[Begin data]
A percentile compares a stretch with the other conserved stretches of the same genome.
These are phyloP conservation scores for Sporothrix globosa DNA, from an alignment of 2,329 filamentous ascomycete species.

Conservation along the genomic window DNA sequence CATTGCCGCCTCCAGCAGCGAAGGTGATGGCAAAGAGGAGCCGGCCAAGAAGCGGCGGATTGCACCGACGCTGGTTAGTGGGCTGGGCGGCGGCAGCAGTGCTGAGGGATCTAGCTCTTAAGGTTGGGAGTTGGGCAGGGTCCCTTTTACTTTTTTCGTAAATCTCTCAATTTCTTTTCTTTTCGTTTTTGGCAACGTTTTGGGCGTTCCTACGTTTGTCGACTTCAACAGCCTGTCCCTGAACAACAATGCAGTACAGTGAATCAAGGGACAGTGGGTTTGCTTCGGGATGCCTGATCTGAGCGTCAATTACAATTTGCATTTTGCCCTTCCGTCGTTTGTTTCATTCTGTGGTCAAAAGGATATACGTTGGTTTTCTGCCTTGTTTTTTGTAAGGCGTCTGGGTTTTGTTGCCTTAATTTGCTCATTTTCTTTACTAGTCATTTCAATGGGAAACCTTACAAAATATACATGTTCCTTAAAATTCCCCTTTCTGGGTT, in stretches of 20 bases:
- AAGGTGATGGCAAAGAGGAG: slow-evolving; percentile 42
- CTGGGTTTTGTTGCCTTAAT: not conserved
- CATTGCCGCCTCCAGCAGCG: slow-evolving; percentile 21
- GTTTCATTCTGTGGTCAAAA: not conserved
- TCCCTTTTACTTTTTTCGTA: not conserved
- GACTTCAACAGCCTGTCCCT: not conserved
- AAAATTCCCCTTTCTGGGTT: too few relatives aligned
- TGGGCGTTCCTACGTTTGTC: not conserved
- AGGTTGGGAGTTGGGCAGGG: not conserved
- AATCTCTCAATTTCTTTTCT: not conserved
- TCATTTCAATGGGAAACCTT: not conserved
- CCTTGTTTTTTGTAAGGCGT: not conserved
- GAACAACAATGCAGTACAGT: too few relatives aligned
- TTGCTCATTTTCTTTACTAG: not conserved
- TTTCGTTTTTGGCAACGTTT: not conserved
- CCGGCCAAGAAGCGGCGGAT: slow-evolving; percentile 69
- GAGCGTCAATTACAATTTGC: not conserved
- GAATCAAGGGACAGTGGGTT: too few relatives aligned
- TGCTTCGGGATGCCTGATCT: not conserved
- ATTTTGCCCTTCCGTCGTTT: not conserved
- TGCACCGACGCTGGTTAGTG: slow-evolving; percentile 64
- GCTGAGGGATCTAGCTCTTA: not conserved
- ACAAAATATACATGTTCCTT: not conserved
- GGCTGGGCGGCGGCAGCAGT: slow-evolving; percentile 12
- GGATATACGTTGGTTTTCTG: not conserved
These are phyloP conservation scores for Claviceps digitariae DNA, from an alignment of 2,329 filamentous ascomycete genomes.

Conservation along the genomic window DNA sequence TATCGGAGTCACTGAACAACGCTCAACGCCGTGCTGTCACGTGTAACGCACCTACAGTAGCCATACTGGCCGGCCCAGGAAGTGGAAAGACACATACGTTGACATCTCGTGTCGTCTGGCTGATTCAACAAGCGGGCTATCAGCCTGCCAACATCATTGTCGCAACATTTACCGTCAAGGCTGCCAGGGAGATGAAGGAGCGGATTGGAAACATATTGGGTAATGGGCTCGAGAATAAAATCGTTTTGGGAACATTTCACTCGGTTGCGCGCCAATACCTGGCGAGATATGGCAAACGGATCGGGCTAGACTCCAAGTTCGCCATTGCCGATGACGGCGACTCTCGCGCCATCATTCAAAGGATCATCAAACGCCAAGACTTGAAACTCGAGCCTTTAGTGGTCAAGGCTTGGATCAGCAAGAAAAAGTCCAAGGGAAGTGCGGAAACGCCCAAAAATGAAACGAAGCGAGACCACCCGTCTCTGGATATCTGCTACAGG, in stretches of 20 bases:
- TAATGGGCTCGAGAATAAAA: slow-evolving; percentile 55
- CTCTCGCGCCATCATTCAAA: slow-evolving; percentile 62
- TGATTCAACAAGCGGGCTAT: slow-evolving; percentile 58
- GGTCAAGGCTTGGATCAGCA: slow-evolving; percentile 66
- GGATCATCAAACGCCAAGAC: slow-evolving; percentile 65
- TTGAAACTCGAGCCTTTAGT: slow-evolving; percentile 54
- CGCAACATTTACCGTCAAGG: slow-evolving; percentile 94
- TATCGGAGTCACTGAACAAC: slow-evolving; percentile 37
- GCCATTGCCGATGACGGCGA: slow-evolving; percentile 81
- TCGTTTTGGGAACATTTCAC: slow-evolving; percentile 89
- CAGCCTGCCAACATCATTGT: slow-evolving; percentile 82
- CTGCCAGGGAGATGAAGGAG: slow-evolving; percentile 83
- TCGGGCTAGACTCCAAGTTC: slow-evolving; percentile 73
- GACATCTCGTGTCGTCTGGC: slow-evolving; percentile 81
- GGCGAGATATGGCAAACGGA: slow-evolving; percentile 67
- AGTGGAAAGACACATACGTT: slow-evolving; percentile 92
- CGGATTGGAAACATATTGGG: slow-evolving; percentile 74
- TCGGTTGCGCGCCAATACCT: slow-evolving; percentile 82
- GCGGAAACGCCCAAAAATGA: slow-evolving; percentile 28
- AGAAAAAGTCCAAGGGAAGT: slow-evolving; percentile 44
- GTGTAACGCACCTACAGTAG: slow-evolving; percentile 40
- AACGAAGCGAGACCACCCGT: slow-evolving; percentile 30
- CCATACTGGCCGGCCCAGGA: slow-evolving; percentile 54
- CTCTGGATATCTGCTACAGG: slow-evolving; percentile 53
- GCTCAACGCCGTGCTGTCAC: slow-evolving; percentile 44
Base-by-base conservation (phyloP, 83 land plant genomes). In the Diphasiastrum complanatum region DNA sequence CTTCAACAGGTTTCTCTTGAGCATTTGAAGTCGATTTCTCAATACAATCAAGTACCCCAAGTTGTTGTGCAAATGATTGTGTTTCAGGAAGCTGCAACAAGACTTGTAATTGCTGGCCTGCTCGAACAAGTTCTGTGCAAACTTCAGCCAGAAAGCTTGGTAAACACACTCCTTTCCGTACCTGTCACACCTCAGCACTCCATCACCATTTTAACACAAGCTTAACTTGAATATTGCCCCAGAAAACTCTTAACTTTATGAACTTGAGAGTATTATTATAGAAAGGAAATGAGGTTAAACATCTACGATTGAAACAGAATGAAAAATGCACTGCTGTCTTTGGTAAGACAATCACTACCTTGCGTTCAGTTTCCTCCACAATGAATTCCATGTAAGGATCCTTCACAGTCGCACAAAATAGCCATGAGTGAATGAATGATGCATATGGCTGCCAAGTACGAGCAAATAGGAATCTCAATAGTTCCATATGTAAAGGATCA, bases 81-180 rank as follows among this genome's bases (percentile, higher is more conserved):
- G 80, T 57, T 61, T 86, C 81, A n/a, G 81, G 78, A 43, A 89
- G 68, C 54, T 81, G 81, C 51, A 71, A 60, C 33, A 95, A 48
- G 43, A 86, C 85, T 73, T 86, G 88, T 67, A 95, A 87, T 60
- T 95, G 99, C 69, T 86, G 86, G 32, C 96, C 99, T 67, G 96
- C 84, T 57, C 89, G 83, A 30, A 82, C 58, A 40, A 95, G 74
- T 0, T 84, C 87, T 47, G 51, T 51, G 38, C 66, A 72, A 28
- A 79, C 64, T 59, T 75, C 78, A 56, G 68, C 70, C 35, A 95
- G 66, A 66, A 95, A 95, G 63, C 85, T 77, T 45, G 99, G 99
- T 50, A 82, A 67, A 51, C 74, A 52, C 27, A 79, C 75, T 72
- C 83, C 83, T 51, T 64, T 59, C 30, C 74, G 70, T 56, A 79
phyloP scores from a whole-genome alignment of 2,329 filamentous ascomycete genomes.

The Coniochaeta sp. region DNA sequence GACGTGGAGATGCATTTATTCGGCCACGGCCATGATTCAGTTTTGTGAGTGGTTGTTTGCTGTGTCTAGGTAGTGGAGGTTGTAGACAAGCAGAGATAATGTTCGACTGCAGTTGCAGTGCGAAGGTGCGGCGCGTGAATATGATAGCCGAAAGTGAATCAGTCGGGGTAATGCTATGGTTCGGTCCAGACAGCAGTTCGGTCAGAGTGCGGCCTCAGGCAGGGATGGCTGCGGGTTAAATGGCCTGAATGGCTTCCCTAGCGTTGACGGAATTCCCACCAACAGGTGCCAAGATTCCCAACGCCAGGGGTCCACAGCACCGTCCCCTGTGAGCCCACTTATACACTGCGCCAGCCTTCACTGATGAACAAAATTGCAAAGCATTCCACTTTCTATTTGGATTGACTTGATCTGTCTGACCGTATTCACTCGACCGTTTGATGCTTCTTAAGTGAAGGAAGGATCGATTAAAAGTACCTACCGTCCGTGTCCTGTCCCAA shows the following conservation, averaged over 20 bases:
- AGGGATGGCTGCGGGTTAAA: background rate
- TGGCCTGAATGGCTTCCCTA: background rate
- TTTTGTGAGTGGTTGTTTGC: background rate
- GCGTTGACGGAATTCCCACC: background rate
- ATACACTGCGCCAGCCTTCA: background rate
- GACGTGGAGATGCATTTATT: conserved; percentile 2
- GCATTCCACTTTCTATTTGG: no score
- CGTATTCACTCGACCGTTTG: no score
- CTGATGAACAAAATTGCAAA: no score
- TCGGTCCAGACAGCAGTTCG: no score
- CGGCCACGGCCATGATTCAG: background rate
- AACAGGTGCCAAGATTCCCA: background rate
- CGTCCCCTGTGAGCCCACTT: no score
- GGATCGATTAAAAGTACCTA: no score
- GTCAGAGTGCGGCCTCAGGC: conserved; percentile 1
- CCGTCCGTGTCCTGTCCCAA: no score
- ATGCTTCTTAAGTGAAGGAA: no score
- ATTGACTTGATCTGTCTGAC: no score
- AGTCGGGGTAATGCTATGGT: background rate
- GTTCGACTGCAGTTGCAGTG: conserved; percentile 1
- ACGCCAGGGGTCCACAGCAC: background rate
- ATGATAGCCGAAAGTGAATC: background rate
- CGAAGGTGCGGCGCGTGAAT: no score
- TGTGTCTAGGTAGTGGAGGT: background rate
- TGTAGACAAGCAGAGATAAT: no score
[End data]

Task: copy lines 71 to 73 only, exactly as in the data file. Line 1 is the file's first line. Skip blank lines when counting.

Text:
- TTTTGTGAGTGGTTGTTTGC: background rate
- GCGTTGACGGAATTCCCACC: background rate
- ATACACTGCGCCAGCCTTCA: background rate